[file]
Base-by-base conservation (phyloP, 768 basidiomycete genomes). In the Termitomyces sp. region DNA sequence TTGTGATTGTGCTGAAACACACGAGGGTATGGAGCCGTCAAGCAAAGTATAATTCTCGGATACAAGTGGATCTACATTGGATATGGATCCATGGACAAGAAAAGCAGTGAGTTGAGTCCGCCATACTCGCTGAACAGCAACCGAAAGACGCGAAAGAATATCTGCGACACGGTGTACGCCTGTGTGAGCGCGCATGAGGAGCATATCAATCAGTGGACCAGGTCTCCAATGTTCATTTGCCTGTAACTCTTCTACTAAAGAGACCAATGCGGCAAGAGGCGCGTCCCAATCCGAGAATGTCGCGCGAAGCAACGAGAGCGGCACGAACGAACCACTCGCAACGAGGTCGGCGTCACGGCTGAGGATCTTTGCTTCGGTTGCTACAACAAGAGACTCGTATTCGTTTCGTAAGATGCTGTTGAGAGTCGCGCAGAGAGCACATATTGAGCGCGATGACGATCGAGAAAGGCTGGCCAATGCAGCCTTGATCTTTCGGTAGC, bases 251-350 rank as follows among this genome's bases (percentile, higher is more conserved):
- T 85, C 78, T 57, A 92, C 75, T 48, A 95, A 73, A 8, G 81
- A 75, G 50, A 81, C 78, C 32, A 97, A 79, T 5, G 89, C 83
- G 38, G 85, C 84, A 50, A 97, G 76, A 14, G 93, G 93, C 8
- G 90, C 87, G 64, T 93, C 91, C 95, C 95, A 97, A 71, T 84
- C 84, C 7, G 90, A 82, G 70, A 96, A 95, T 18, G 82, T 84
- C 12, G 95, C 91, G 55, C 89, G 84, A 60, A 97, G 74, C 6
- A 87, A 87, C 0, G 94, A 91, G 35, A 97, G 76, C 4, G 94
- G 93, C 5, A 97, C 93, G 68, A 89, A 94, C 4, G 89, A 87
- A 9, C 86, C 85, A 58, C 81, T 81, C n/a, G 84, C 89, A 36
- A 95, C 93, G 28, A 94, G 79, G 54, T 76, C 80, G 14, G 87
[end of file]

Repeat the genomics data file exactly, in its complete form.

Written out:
Base-by-base conservation (phyloP, 768 basidiomycete genomes). In the Termitomyces sp. region DNA sequence TTGTGATTGTGCTGAAACACACGAGGGTATGGAGCCGTCAAGCAAAGTATAATTCTCGGATACAAGTGGATCTACATTGGATATGGATCCATGGACAAGAAAAGCAGTGAGTTGAGTCCGCCATACTCGCTGAACAGCAACCGAAAGACGCGAAAGAATATCTGCGACACGGTGTACGCCTGTGTGAGCGCGCATGAGGAGCATATCAATCAGTGGACCAGGTCTCCAATGTTCATTTGCCTGTAACTCTTCTACTAAAGAGACCAATGCGGCAAGAGGCGCGTCCCAATCCGAGAATGTCGCGCGAAGCAACGAGAGCGGCACGAACGAACCACTCGCAACGAGGTCGGCGTCACGGCTGAGGATCTTTGCTTCGGTTGCTACAACAAGAGACTCGTATTCGTTTCGTAAGATGCTGTTGAGAGTCGCGCAGAGAGCACATATTGAGCGCGATGACGATCGAGAAAGGCTGGCCAATGCAGCCTTGATCTTTCGGTAGC, bases 251-350 rank as follows among this genome's bases (percentile, higher is more conserved):
- T 85, C 78, T 57, A 92, C 75, T 48, A 95, A 73, A 8, G 81
- A 75, G 50, A 81, C 78, C 32, A 97, A 79, T 5, G 89, C 83
- G 38, G 85, C 84, A 50, A 97, G 76, A 14, G 93, G 93, C 8
- G 90, C 87, G 64, T 93, C 91, C 95, C 95, A 97, A 71, T 84
- C 84, C 7, G 90, A 82, G 70, A 96, A 95, T 18, G 82, T 84
- C 12, G 95, C 91, G 55, C 89, G 84, A 60, A 97, G 74, C 6
- A 87, A 87, C 0, G 94, A 91, G 35, A 97, G 76, C 4, G 94
- G 93, C 5, A 97, C 93, G 68, A 89, A 94, C 4, G 89, A 87
- A 9, C 86, C 85, A 58, C 81, T 81, C n/a, G 84, C 89, A 36
- A 95, C 93, G 28, A 94, G 79, G 54, T 76, C 80, G 14, G 87